One of the other things I need to do is build a proper motor mount for the WarP11. As I've thought about it over time, I've realized what I'd devised and put into place really isn't adequate. But there's one problem with that. Before I had the engine pulled, I failed to get one critical measurement. Remember this for when you do a conversion. Measure the distance from the from the top of the transmission to some fixed point on the car so that you'll know exactly where it should be placed, how high to elevate it when you're constructing the motor mounts to hold up the motor. This may not be an issue on some cars, but it was on the Z3. I failed to do this, so I was left to work it out based on making sure the drive shaft fit flush to the transmission output flange. Not the best solution.
So what's a guy to do when he needs that measurement and there's no way to get it from his car? I kept an eye out on Craig's list, and when someone advertised a version of the car identical to mine, I called and asked if I could measure it. The kind person that answer that call was Frank Froncillo, owner of a company called Critical Cut here in Phoenix. My request must have sounded very strange to Frank, but he was a good sport and told me to come on down and get my measurement. He also showed my the machines at his business, which were some of the coolest CNC machines I've ever seen. They use a super thin wire charged with several thousand volts to cut through any metal stock you need with astounding precision. He handed me two pieces of metal about 2 inches thick that had been cut to fit together like a puzzle piece with absolutely no play between them. One of the coolest things I've ever seen. I found myself trying to think of how I could incorporate something he'd cut into the car. Maybe Frank could make a motor mount... Anyway, if you ever read this, thanks a bunch Frank!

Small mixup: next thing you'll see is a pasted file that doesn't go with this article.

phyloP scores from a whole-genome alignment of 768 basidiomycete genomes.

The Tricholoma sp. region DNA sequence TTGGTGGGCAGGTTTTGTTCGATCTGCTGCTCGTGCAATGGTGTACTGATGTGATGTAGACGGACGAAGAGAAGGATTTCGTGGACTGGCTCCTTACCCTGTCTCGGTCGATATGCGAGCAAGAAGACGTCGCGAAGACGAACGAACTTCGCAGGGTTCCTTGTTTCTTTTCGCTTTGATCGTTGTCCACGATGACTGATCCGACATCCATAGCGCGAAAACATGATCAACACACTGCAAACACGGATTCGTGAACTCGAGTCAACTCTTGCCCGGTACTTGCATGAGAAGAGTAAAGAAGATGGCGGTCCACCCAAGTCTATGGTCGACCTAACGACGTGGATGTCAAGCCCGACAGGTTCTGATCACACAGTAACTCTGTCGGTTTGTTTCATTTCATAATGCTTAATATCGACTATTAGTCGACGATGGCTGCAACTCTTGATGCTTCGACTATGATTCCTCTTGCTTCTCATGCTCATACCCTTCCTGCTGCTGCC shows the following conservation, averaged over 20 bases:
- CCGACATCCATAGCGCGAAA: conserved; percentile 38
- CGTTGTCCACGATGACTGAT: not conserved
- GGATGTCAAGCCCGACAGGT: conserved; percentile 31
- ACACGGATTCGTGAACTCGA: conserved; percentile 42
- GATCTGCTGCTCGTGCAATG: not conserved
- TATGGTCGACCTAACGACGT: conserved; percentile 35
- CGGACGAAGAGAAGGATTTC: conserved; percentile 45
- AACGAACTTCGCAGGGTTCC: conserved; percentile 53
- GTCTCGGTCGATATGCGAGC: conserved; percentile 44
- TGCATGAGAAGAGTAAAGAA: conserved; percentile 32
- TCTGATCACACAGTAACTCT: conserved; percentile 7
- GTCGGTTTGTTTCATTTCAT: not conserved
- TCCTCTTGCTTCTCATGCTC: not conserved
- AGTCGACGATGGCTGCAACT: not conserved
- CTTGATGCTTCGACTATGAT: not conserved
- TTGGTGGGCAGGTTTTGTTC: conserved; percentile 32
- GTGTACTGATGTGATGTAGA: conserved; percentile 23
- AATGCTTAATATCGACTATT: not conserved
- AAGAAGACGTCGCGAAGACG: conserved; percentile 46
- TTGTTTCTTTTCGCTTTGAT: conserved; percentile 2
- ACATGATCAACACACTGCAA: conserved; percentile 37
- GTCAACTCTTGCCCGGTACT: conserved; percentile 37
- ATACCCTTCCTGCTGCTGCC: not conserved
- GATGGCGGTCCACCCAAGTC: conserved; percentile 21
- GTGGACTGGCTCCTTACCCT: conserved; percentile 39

In addition to those changes, I've also purchased the newest version of the Xantrex Link 10 battery monitor called the Link Pro. The Link 10 is a great instrument. It fits beautifully in the dash and measures every variable I need (though I rarely take it off the "amp hours consumed" setting). The problem is that it can only read up to a 500 amp pull on the batteries. I could buy a 1000 amp 50 mv shunt and simply multiply most of the readings by two, but that would be a pretty rinky-dink thing to do in such a nice car. The new meter will measure an honest 1000 amps and allow me to turn the controller up so I can enjoy it's full potential.
One of the things the new meter will allow me to monitor is the temperature of the batteries. Well, one battery. I'll just bolt it to a terminal on a battery in the center of the pack and I can watch them to make sure they don't get too hot in the summer. So with a solid AC system, a bigger radiator for the controller and at least some temperature monitoring on the batteries, I should be able to drive on most summer days with no problems at all. At least that's the plan.
I have a few more things planned for the down time, but I'll bring those up as I tackle them. Stay tuned, it should be fun, and hopefully we'll all learn a thing or two.